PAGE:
Background: Intrahepatic cholestasis of pregnancy (ICP) is a liver disorder that can develop in pregnancy. It occurs when there is a build-up of bile acids in the maternal blood. It has been linked to adverse maternal and fetal/neonatal outcomes. As the pathophysiology is poorly understood, therapies have been largely empiric. As ICP is an uncommon condition (incidence less than 2% a year), many trials have been small. Synthesis, including recent larger trials, will provide more evidence to guide clinical practice. This review is an update of a review first published in 2001 and last updated in 2013.
Objectives: To assess the effects of pharmacological interventions to treat women with intrahepatic cholestasis of pregnancy, on maternal, fetal and neonatal outcomes.
Search methods: For this update, we searched Cochrane Pregnancy and Childbirth's Trials Register, ClinicalTrials.gov, the WHO International Clinical Trials Registry Platform (ICTRP) (13 December 2019), and reference lists of retrieved studies.
Selection criteria: Randomised or quasi-randomised controlled trials, including cluster-randomised trials and trials published in abstract form only, that compared any drug with placebo or no treatment, or two drug intervention strategies, for women with a clinical diagnosis of intrahepatic cholestasis of pregnancy.
Data collection and analysis: The review authors independently assessed trials for eligibility and risks of bias. We independently extracted data and checked these for accuracy. We assessed the certainty of the evidence using the GRADE approach.
Main results: We included 26 trials involving 2007 women. They were mostly at unclear to high risk of bias. They assessed nine different pharmacological interventions, resulting in 14 different comparisons. We judged two placebo-controlled trials of ursodeoxycholic acid (UDCA) in 715 women to be at low risk of bias. The ten different pharmacological interventions were: agents believed to detoxify bile acids (UCDA) and S-adenosylmethionine (SAMe); agents used to bind bile acids in the intestine (activated charcoal, guar gum, cholestyramine); Chinese herbal medicines (yinchenghao decoction (YCHD), salvia, Yiganling and Danxioling pill (DXLP)), and agents aimed to reduce bile acid production (dexamethasone) Compared with placebo, UDCA probably results in a small improvement in pruritus score measured on a 100 mm visual analogue scale (VAS) (mean difference (MD) -7.64 points, 95% confidence interval (CI) -9.69 to -5.60 points; 2 trials, 715 women; GRADE moderate certainty), where a score of zero indicates no itch and a score of 100 indicates severe itching. The evidence for fetal distress and stillbirth were uncertain, due to serious limitations in study design and imprecision (risk ratio (RR) 0.70, 95% CI 0.35 to 1.40; 6 trials, 944 women; RR 0.33, 95% CI 0.08 to 1.37; 6 trials, 955 women; GRADE very low certainty). We found very few differences for the other comparisons included in this review. There is insufficient evidence to indicate if SAMe, guar gum, activated charcoal, dexamethasone, cholestyramine, Salvia, Yinchenghao decoction, Danxioling and Yiganling, or Yiganling alone or in combination are effective in treating women with intrahepatic cholestasis of pregnancy.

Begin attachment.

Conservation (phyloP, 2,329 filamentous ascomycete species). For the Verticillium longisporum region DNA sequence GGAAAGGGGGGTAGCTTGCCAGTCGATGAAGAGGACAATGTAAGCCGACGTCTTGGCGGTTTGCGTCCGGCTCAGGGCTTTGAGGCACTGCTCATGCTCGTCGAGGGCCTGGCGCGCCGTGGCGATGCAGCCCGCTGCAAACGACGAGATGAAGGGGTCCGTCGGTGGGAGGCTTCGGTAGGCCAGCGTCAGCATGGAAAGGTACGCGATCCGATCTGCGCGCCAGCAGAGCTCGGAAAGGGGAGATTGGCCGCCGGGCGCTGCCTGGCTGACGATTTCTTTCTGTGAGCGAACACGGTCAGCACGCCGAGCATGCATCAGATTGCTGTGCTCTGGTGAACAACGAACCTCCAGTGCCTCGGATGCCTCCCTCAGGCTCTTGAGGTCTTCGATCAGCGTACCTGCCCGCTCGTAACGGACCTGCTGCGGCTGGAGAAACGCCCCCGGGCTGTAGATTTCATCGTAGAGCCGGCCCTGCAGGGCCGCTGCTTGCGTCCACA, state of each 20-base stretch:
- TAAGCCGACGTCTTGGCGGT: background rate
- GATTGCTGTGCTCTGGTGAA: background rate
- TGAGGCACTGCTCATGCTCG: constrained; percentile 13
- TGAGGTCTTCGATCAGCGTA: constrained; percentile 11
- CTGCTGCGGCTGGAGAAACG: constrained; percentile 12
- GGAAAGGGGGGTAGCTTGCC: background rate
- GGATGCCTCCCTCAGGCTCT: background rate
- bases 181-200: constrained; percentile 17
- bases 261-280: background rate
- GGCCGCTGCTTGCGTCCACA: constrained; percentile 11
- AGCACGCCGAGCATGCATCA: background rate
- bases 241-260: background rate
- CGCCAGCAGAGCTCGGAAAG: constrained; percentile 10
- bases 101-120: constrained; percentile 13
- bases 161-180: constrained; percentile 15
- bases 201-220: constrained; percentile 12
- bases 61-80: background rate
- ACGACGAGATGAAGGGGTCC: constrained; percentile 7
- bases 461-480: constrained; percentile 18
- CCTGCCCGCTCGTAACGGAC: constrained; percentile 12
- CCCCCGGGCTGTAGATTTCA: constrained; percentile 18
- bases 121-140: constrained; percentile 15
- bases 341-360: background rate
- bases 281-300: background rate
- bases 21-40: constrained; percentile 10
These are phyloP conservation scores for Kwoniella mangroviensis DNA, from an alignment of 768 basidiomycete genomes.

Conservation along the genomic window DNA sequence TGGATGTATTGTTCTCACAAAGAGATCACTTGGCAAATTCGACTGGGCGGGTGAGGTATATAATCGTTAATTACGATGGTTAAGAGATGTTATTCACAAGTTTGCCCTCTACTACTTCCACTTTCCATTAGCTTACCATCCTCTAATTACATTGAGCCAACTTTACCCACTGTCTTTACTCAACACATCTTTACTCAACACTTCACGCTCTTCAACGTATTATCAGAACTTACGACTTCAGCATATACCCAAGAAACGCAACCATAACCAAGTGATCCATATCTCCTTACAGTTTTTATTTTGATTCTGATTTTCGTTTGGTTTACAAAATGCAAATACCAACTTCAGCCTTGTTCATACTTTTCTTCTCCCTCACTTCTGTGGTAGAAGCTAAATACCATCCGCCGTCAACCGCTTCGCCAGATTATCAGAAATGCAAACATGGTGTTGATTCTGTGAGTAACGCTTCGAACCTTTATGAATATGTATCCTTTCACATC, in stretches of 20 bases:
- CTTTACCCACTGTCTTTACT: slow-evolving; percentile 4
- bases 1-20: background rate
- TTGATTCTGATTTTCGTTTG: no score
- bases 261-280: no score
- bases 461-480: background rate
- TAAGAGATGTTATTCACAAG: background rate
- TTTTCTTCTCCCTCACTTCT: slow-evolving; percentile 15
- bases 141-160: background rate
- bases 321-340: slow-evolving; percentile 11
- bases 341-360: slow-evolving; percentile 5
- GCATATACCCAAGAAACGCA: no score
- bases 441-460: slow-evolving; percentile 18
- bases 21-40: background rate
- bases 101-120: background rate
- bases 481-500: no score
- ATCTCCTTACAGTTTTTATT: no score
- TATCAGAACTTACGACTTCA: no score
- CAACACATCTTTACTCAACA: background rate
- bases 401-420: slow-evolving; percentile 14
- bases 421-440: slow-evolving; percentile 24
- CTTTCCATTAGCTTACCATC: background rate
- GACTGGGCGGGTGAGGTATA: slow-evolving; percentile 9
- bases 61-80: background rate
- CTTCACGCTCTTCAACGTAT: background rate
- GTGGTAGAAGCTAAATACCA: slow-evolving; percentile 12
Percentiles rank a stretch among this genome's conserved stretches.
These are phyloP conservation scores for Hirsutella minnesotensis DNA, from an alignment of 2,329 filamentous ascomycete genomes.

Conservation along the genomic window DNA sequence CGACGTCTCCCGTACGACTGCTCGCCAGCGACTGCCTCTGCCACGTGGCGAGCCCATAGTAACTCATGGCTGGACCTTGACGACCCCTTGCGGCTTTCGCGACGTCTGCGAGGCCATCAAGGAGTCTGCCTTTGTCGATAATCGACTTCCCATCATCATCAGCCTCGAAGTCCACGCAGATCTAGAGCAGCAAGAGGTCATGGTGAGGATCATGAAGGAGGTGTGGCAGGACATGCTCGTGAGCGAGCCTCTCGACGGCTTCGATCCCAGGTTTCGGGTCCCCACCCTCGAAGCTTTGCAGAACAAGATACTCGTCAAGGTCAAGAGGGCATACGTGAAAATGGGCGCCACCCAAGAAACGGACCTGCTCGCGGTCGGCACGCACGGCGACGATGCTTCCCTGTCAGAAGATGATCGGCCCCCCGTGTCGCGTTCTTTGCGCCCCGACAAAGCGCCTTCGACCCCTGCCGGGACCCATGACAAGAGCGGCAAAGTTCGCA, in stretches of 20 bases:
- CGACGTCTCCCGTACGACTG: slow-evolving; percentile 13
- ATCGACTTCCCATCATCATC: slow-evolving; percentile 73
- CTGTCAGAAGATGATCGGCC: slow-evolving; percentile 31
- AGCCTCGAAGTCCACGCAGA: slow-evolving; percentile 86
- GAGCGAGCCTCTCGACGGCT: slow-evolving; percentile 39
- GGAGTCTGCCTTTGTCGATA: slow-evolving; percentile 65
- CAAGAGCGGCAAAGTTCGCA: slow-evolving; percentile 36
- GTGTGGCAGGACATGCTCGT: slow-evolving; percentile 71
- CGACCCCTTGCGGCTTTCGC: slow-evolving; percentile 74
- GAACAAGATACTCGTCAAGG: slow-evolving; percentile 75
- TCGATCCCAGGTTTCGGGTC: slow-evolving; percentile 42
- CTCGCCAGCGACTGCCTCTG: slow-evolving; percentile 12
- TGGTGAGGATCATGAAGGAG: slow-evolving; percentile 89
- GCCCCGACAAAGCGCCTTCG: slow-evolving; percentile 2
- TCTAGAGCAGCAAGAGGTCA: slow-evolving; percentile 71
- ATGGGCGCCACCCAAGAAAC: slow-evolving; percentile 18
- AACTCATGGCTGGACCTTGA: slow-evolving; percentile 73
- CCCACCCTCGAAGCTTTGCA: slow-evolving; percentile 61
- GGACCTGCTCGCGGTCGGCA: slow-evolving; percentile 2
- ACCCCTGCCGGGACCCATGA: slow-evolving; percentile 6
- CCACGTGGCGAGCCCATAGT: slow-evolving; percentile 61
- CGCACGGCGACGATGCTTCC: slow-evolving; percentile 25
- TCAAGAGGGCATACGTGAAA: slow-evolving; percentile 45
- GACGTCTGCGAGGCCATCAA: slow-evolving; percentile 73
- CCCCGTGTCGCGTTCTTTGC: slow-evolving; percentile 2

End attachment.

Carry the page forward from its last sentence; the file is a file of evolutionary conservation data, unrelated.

Authors' conclusions: When compared with placebo, UDCA administered to women with ICP probably shows a reduction in pruritus. However the size of the effect is small and for most pregnant women and clinicians, the reduction may fall below the minimum clinically worthwhile effect. The evidence was unclear for other adverse fetal outcomes, due to very low-certainty evidence. There is insufficient evidence to indicate that SAMe, guar gum, activated charcoal, dexamethasone, cholestyramine, YCHD, DXLP, Salvia, Yiganling alone or in combination are effective in treating women with cholestasis of pregnancy. There are no trials of the efficacy of topical emollients. Further high-quality trials of other interventions are needed in order to identify effective treatments for maternal itching and preventing adverse perinatal outcomes. It would also be helpful to identify those women who are mostly likely to respond to UDCA (for example, whether bile acid concentrations affect how women with ICP respond to treatment with UDCA).
Copyright © 2020 The Cochrane Collaboration. Published by John Wiley & Sons, Ltd.